Get Some Grit – To Reach Your Skiing Goals

Training for skiing should be fun, after all it’s still skiing! But sometimes we can go down a training black hole where it feels like you’re working so hard and getting no where (at least I know I do!).  We can avoid this trap by being purposeful about our training, and looking to psychology can help us do it.

There’s a wealth of knowledge in the psychology literature which we can harness to optimize our ski training routine.  Psychologists develop evidence-based concepts which can be applied to everyday life.  For example, one powerful concept developed by Angela Duckworth is known as Grit. Grit is defined as the combination of passion and perseverance, and is a characteristic shared by high achievers in all fields of human endeavor.

We can use Angela’s insights to develop grittiness in ourselves, and supercharge the efficacy of our training program.  Unlike the idea that people are born with a fixed amount of talent, grit is something which we can grow and develop. Before starting work on our grit, it is vital to have the belief that with hard work we can make the changes we want.  This belief is referred to in psychology as a ‘growth mindset’ (a topic for another time). To develop grit in our selves we need to follow four simple steps

1: Pick An Interest

If you are spending your free time reading ski technique and psychology blogs (or writing them), then it is safe to assume we have found our interest!

2: Big Picture 

Stepping back and defining your big dream helps to give motivation when the goals become hard. When looking at the big picture, think about it critically.  Take the time to consider why this big picture appeals to you.  Most importantly consider if it something that you want for yourself, or is it something you think you should achieve based on the expectations of others. It is vital that our goals are intrinsically motivated, because this will help to persevere towards them.

3: Create Clear Goals 

Once you’ve defined your overall big picture, it’s time to set clear mini goals to help you get there. What can you do today, this week, this month, to help work towards your big picture? Professor Duckworth tells us there is no mini goal too small. Breaking your goal into bite sized pieces makes it more achievable and easier to make progress.  We can’t be on snow 24/7 (unfortunately), but that doesn’t mean we can’t work towards our goals. Maybe we can do dryland training, watch a video or reference the drill library to help deepen your understanding of technique.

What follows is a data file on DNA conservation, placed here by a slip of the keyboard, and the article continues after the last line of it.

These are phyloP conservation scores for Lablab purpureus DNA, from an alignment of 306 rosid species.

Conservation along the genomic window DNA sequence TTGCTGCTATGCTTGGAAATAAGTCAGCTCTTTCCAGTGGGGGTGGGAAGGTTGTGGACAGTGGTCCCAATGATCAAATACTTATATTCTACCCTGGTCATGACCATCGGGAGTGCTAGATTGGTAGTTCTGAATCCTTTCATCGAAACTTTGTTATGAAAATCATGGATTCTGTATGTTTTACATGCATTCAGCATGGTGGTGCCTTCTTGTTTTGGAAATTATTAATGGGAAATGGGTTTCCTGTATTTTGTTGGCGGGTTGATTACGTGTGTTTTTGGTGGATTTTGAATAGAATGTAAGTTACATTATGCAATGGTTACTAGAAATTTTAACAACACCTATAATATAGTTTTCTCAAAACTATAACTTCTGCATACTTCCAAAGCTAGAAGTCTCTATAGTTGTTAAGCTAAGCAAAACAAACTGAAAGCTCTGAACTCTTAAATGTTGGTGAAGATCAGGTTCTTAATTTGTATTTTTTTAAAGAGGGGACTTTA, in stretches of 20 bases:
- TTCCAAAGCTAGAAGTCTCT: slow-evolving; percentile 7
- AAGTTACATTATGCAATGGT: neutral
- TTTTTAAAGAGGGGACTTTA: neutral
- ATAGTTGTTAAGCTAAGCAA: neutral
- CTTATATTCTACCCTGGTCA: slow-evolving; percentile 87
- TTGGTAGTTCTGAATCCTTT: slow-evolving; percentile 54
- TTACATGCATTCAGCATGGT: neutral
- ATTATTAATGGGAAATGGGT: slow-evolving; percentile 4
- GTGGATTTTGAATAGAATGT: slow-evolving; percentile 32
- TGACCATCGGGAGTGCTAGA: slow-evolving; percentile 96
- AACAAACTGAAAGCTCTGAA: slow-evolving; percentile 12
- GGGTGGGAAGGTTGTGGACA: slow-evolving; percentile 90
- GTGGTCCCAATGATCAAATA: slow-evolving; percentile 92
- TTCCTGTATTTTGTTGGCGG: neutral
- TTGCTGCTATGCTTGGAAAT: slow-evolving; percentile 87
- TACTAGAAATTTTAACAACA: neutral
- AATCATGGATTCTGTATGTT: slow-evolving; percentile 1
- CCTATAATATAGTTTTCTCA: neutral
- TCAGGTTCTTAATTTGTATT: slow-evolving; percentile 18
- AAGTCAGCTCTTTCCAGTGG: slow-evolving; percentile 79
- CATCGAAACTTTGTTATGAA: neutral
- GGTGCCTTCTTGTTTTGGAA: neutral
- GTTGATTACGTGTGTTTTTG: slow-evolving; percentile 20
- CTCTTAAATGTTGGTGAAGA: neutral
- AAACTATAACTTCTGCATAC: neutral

4: Go All In  

Now that you have a solid plan, it is time to commit! You need to work on deliberate practice on specific sub goals. Deliberate practice means that you focus on only one thing at a time, using shorter focused training. This type of practice has been shown to be more effective than longer sessions, as long as the short sessions are done with laser focus.  In the context of skiing, this might be only 1-2 hours of training at a time. It is a huge benefit to have immediate feedback during this focused training.  This feedback might come from a coach, from what is happening with your ski on the snow, or through an online coaching tool.

Finally, training is always easier with a buddy, and this an idea backed up by psychologists as well. We achieve more when we work towards a goal with someone else. If you don’t have someone nearby, then forums and and online communities can be the next best thing.

So let us know, what is your big picture? Can you see a way of using the concept of grit to up your training game?

You can learn more about Grit from Professor Duckworth’s book at the following link

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4 months ago

Thank you for this article, Helen. When it comes to skiing the passion is pretty easy. The perseverance can be tough, especially when a ski season gets taken out by events beyond our control! For the past several months of non-skiing, the focus has been on building strength and fitness. One aspect that is I’m becoming aware of is a tendency for certain muscle groups to stop engaging – either due to incorrect habitual movement patterns, past injuries or age associated decreased levels of activity. Classic examples highly relevant to skiing being feet and the posterior muscle chain, especially glutes/hamstrings,… Read more »

3 months ago

Great article Helen. A couple of excellent books I’ve read on the subject are ‘Training The Mind For Athletic Success,’ by Dr. Jim Taylor and ‘The Pressure Principle,’ by Dr. Dave Alred.

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